AM: Several issues are clear; the fact that citizens are not able to understand what quality natural gas they are receiving and paying for. Also, a structure has been created, which provides additional services for the consumer – security and technical services which require huge means from the system and from society. There is also the issue of natural gas stations. The demand which has been defined in their regard is particularly harmful for small and medium stations. Larger natural gas stations will remain and they will “swallow” the smaller ones.
Inflation: the government is conducting a policy based on hidden indicators
HZ: In your opinion what is the reason for the drastic increase in food prices?
AM: In general, the Central Bank of Armenia (CBA) must be responsible for curtailing inflation however the CBA does not have a clearly developed methodology which would specify those products that make up the fundamental basis for inflation. The result is that although each citizen feels the increase of prices in his/her daily life, official statistics record that the percentage [of inflation] does not exceed single digits. This gives the government the ability to conduct a policy based on hidden indicators. In essence, we strive to maintain indicators on par with Eastern Europe and we are apparently leading in the CIS region. However from the standpoint of the quality of life, we are constantly regressing.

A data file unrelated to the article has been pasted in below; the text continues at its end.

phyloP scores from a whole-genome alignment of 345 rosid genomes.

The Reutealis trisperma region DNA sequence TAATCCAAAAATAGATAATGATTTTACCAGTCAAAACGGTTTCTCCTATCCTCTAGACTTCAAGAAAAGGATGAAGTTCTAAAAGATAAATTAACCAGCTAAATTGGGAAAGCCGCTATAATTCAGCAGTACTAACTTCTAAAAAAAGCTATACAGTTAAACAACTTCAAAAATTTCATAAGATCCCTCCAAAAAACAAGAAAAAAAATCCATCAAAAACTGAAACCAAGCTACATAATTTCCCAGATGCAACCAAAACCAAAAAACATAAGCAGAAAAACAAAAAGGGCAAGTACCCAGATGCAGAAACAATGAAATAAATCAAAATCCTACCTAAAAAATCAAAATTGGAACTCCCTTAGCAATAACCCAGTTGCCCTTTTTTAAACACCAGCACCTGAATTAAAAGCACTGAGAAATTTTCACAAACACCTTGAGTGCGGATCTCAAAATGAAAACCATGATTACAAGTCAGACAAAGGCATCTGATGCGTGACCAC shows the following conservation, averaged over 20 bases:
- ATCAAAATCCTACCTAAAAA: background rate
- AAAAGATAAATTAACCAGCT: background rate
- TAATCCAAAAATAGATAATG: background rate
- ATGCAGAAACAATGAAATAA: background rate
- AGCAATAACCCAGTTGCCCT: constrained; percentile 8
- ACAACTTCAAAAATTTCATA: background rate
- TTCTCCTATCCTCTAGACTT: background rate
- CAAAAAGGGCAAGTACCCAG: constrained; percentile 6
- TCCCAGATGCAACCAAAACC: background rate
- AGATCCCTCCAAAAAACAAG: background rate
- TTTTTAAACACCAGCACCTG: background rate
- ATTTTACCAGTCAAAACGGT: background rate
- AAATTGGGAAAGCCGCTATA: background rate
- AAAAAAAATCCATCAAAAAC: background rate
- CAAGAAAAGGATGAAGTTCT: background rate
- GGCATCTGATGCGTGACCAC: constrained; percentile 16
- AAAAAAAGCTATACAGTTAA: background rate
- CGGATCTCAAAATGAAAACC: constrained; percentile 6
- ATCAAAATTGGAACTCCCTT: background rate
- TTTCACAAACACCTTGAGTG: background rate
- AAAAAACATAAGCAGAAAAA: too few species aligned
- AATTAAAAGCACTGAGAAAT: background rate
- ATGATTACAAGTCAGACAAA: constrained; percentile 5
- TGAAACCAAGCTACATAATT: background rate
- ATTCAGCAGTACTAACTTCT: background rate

HZ: In other words, we are worse off today than two, three years ago?
AM: Naturally. Today the ordinary citizen is living in worse conditions than in 2007 and whether there is hope that we will see an increase in wages to improve their quality of life, I don’t see any at this moment in time.